Please help preserve this amazing site by reading this site guide, getting a site intro, and by following all rules at the mountain. Always check the RVHPA kiosk in the Bishop Creek Road parking area, the Ruch Country Store Kiosk, or the Site status page on this website for important updates before flying. Thank you and enjoy Woodrat!
Flight type(s): Thermal, XC, Glass-off
Season: Year-round; best in spring, summer, and early fall.
Pilot proficiency: Top Launch – USHPA P3/H3 required; P2/H2 allowed only with mentor or instructor sign-off. Mid Launch – H2/P2 minimum.
Glider Restrictions: “Speed” or “mini” wings are not permitted to use the Hunter LZ due to concerns on their glide ratio relative to a safe glide from launch to landing.
Membership requirements: Current RVHPA and USHPA memberships required to land at Hunter and LongSword Landing zones.
Site Waiver: None required. USHPA membership waiver applies.
Top Launch: 42.2317, -123.004 (42°13’54” N, 123°0’14” W); Elevation : 3780 ft. (1162 m.); Gravel slope. Tiedowns for hang gliders are available along the south edge of the launch area.
Wind direction(s) and speed for North side Top launch: 330 to 050 degrees. 0-15 mph for paragliders 0-20 mph for hangs
Wind direction(s) and speed for West side Top launch: 230 to 320 degrees. 0-15 mph for paragliders 0-20 mph for hangs
Mid Launch: 42.2413, -123.0144 (42°14’28.61″N, 123° 0’51.82″W); Elevation : 2750 ft. (838 m.); grass slope
Wind direction(s) and speed: 210 degrees to 330 degrees. 0-15 mph for paragliders 0-20 mph for hangs
Hunter LZ (Hunter Ranch): 42.2471, -123.026 (42°14’49” N, 123°1’33” W); Elevation: 1650 ft. (503 m.); GR: 4.0 from both launches.
Longsword LZ (Longsword Vineyard): 42.2328, -123.0553 (42°13’57.88″N, 123° 3’18.93″W); Elevation: 1460 ft. (445 m.); GR: 6.0 from top launch
Wells Land LZ 42.21754 -123.05055; Elevation 1470 ft. (450m) Glide ratio is similar to LongSword but the LZ is hidden from view at launch by Squires peak.
Radios & Communication: Local frequency is 158.400 MHz (151.955 reserved for instructional use only). When 158.400 is busy with other traffic 151.925 is often used as an alternate. Check with other pilots and make a radio check to be sure you are on the frequency being used.
Cell Service: Good on launches but variable in LZs depending on carrier.
Emergencies: dial 911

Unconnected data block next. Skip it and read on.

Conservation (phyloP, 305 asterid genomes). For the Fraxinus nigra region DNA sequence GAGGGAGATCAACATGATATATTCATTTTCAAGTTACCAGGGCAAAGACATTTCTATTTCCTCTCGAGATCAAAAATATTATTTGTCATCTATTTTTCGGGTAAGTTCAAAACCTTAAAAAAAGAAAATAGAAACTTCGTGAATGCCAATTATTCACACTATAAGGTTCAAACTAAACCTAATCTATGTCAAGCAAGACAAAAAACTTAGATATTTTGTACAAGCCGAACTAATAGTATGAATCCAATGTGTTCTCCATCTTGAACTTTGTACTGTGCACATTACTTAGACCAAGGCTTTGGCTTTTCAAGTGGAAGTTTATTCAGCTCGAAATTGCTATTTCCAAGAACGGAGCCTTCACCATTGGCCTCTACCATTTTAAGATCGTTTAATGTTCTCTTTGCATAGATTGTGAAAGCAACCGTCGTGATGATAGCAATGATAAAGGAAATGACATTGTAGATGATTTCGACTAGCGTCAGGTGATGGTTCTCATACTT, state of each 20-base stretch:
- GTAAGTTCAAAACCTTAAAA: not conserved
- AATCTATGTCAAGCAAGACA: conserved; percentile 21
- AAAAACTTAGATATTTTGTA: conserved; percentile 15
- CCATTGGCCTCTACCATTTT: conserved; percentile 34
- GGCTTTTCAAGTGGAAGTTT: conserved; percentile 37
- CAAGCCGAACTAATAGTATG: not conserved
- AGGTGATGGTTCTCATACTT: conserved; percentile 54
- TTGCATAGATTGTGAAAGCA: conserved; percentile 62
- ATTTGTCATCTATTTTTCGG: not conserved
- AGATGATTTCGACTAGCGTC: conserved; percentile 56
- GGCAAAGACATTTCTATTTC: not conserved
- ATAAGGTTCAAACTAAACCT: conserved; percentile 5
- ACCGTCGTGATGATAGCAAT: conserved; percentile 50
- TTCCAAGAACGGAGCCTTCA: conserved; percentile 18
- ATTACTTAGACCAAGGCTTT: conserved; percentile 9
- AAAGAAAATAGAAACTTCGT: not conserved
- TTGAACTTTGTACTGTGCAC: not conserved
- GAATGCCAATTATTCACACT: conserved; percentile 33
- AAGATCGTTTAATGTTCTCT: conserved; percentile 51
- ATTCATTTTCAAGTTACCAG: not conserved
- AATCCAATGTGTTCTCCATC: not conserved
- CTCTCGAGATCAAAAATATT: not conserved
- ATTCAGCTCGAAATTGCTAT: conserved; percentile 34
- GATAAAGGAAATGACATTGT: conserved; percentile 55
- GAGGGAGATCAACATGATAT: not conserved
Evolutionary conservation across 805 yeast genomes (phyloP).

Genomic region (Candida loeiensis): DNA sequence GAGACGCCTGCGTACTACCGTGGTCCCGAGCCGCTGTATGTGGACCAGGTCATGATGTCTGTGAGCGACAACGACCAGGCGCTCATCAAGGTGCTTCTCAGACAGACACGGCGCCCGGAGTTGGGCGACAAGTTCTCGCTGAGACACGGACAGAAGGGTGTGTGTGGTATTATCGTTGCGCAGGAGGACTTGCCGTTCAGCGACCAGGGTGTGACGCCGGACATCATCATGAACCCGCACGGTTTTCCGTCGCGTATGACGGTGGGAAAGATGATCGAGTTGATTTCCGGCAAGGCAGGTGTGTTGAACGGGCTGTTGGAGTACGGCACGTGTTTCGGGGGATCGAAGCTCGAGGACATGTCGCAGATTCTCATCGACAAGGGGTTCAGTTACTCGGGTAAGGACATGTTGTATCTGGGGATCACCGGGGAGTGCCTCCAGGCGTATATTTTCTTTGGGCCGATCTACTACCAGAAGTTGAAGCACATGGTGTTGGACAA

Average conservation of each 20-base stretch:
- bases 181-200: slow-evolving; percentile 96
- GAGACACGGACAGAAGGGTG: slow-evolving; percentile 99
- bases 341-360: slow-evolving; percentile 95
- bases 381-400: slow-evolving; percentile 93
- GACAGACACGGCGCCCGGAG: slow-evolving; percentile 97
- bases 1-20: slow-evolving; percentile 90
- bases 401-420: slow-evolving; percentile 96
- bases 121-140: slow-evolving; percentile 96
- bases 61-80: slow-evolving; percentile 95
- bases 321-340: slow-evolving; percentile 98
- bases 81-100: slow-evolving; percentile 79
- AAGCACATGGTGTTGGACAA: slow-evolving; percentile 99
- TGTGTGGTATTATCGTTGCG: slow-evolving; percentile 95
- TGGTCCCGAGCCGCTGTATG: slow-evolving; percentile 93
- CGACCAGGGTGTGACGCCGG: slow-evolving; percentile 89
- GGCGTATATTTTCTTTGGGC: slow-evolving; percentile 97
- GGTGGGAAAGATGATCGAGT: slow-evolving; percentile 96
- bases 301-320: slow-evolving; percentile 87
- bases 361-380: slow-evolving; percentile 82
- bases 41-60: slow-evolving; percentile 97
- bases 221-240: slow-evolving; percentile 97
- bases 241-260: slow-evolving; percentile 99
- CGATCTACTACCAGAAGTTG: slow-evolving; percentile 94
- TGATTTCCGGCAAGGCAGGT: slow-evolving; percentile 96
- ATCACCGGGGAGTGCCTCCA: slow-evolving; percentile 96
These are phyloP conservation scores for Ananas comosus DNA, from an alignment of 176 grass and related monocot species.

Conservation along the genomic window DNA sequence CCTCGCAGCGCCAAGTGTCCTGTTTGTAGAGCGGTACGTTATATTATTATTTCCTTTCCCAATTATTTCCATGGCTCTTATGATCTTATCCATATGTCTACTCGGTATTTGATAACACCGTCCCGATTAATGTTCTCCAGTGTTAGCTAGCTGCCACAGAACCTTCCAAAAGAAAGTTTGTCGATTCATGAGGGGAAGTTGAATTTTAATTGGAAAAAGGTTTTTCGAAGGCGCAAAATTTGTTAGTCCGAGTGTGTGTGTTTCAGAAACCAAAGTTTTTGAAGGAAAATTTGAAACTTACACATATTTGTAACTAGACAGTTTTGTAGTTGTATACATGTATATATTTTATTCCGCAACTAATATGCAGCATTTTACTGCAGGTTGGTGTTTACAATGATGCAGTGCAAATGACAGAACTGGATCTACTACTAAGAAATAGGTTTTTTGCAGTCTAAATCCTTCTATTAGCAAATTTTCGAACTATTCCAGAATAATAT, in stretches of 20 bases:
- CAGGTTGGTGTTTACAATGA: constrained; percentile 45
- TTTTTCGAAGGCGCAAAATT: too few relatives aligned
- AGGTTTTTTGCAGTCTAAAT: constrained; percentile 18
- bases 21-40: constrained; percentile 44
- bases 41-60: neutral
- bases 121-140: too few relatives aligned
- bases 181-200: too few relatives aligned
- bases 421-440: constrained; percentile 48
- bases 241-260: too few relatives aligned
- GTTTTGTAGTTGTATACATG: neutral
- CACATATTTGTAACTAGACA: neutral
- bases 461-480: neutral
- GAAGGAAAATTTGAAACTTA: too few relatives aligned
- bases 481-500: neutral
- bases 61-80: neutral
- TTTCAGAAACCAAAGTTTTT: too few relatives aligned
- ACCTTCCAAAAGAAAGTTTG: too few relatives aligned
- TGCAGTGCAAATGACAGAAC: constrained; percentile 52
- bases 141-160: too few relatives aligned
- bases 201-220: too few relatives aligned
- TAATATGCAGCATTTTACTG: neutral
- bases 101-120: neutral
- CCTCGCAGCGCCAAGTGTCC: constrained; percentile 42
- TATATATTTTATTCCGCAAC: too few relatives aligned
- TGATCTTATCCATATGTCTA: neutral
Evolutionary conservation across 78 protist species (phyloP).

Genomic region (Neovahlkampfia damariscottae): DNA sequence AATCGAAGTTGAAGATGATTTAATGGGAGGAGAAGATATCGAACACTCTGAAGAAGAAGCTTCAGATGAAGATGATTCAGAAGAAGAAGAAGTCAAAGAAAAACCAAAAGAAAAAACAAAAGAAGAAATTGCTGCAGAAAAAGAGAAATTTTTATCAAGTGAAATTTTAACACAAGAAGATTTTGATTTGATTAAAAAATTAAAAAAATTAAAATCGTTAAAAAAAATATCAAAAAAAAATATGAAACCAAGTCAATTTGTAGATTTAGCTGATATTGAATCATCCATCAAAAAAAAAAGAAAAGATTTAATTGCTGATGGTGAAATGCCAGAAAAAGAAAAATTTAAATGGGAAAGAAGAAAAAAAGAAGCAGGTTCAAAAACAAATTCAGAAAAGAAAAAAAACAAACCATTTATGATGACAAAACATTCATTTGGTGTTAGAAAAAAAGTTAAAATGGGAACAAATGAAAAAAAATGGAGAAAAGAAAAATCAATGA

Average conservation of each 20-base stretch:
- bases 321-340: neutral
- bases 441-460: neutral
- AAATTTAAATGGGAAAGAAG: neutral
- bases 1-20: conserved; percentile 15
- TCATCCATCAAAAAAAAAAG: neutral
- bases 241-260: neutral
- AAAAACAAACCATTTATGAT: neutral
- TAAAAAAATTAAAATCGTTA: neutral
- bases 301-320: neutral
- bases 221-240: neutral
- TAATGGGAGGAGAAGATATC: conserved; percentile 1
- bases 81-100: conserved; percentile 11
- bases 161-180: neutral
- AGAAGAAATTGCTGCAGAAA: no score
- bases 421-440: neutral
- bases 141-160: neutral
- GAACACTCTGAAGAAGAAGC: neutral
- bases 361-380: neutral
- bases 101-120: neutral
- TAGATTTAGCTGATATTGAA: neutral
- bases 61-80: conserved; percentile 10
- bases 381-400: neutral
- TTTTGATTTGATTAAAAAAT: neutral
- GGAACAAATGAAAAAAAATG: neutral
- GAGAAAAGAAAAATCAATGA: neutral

Access: 2WD accessible via paved and dirt roads.
Airspace & Air Traffic: No airspace restrictions in immediate vicinity. Private plane traffic is not uncommon. Medford airport has class D airspace with a large Class E surface extension to the east.
Weather hazards: Strong valley winds, turbulent inversions, convergence over launch & LZ, concealed S and E winds on launches.
Weather info: Ruch Forecast, Provolt Wx Station, Squaw Peak Wx Station, Longsword LZ Wx Station, Tallowbox Wx Station, RVHPA’s weather links
Waypoints & Google Earth Links: coming soon
More info: ParaglidingEarth, Leonardo
RVHPA Site Contact: Please email email@example.com or see the RVHPA Google Group to ask a question or arrange a site intro.
Rules & Regulations
If it seems like we have a lot of rules at Woodrat, it is because we do—but they are all based on common sense and courtesy. These rules exist so that we can continue to fly at Woodrat and access the privately owned LZs that are essential to flying here. The magnificent sense of freedom we experience flying here comes at the small cost of following these rules. Please follow them and help us maintain the privilege of flying here.
If landing at the Hunter LZ, please land in the currently designated field which is generally whichever field does not have cows or horses. Pack up and leave the field as quickly as possible after landing and exit via the gate closest to the parking area (not the gate near the cattle chute). Do not loiter on the ranch or on Bishop Creek Road.
The Hunter family has allowed us to land on their cattle ranch for over 30 years! More than anything else, it is their amazing generosity allowing access to this essential LZ that allows us to fly at Woodrat Mountain.
Please adhere closely to the following specific rules:
- Only current RVHPA members are granted permission to use the Hunter LZ
- Be sure to land only in the currently designated field (which changes from time to time–be sure to have the latest info).
- Observe all Woodrat flying site rules & USHPA regulations.
- No smoking & no alcohol on the LZ.
- No dogs on the LZ.
- No littering. Please pick up any litter you see.
- No kiting, practicing, or instruction in the LZ.
- PG: Please deflate your wing immediately after landing and carry it to the designated fold-up area. HG: Please immediately after landing carry your glider to the designated fold-up area.
- Enter and exit the LZ at the access gate in the lower NW corner of the main field.
- Pack up quickly, leave the field, and do not loiter on the Hunter Ranch, parking area, or Bishop Creek Road.
- Keep all gates closed and latched at ALL times.
- No vehicles inside any gated area or in the LZ field.
- Avoid walking by or lingering at the cattle chute between the main field and the feed lot.
- No acro above or near the LZ.